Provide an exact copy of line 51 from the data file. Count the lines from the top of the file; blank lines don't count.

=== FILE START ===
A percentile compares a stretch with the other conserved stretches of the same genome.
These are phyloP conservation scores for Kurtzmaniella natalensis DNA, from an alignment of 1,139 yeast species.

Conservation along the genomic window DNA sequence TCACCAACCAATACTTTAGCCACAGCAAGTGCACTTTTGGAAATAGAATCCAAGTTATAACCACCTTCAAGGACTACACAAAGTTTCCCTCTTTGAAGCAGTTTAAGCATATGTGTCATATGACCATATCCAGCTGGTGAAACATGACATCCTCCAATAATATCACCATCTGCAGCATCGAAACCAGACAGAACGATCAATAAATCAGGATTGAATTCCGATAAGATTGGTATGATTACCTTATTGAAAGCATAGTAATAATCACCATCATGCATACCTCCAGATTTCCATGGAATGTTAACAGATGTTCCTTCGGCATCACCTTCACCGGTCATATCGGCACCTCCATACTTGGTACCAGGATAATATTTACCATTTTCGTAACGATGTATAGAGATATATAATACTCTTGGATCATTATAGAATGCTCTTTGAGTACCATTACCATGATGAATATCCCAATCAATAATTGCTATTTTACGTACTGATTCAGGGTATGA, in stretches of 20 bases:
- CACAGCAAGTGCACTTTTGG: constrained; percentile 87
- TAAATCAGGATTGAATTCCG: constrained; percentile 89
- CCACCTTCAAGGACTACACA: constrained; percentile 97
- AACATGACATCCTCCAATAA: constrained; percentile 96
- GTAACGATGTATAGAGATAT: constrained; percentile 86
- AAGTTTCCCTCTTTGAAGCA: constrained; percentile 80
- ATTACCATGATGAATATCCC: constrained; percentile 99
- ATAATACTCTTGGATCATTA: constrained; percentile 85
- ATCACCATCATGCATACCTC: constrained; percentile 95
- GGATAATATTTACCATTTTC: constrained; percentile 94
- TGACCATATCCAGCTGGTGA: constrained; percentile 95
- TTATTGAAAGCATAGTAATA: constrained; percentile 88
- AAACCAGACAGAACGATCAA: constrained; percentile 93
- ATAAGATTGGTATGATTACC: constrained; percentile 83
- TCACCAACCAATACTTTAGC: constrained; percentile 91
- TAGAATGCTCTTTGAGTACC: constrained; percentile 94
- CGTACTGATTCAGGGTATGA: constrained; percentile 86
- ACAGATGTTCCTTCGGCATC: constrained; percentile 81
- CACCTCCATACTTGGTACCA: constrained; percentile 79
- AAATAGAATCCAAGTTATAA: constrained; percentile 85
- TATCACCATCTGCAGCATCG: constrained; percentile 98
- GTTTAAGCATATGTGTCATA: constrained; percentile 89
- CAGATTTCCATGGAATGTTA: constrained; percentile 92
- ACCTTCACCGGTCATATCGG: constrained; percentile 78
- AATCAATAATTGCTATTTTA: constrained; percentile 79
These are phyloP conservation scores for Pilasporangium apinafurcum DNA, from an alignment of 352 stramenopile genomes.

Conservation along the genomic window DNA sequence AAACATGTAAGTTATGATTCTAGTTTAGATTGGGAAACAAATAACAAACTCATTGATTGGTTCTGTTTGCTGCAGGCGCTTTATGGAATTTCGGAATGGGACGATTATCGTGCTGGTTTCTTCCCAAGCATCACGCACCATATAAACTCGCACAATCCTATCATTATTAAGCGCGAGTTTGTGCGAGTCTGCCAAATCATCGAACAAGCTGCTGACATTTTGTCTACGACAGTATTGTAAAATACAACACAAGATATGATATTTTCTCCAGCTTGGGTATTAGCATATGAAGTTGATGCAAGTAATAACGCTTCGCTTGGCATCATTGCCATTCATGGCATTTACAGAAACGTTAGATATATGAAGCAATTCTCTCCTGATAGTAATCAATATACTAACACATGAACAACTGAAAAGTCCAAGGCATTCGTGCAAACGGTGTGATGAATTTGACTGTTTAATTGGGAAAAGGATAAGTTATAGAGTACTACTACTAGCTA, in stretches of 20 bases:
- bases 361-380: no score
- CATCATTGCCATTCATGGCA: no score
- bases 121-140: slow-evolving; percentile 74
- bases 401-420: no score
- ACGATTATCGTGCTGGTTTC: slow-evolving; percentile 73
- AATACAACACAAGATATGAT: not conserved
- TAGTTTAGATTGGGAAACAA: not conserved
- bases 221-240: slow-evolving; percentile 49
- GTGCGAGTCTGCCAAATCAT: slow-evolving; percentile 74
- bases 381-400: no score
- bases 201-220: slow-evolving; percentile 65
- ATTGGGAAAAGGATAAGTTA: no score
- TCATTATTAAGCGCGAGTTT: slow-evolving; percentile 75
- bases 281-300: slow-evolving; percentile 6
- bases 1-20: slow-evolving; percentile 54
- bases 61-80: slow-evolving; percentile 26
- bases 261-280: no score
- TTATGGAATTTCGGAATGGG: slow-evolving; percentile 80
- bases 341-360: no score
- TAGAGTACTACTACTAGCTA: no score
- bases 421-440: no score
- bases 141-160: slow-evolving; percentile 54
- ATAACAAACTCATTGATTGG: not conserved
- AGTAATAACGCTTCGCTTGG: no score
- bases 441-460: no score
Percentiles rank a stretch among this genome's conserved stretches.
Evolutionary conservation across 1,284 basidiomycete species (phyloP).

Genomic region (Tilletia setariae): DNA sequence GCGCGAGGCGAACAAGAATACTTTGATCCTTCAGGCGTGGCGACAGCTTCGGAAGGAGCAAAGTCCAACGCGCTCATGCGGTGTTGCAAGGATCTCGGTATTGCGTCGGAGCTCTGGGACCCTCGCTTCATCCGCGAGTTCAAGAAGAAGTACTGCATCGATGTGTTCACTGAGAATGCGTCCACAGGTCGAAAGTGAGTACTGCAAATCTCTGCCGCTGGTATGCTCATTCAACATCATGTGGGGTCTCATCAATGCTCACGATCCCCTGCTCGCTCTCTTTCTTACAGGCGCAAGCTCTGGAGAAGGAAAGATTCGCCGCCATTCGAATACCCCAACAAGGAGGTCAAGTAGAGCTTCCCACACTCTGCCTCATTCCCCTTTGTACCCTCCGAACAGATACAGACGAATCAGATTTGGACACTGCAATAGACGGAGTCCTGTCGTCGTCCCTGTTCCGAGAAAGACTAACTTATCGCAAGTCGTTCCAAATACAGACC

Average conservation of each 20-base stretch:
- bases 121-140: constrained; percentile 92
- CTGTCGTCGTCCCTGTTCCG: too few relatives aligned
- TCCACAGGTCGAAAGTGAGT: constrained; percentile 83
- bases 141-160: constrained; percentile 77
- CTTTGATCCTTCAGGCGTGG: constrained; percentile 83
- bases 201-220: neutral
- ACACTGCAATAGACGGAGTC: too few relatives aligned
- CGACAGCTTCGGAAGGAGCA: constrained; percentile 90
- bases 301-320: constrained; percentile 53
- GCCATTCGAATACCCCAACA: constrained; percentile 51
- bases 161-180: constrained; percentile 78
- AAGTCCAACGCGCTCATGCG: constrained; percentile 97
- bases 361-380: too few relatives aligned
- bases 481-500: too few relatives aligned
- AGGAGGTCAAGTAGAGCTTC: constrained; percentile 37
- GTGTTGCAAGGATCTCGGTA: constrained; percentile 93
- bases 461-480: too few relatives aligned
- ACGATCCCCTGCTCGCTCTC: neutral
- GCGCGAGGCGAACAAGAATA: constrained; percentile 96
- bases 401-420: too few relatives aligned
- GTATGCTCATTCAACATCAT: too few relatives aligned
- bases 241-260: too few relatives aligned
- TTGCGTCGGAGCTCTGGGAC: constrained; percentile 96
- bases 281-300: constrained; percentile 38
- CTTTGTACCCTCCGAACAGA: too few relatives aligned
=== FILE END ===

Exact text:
- bases 421-440: no score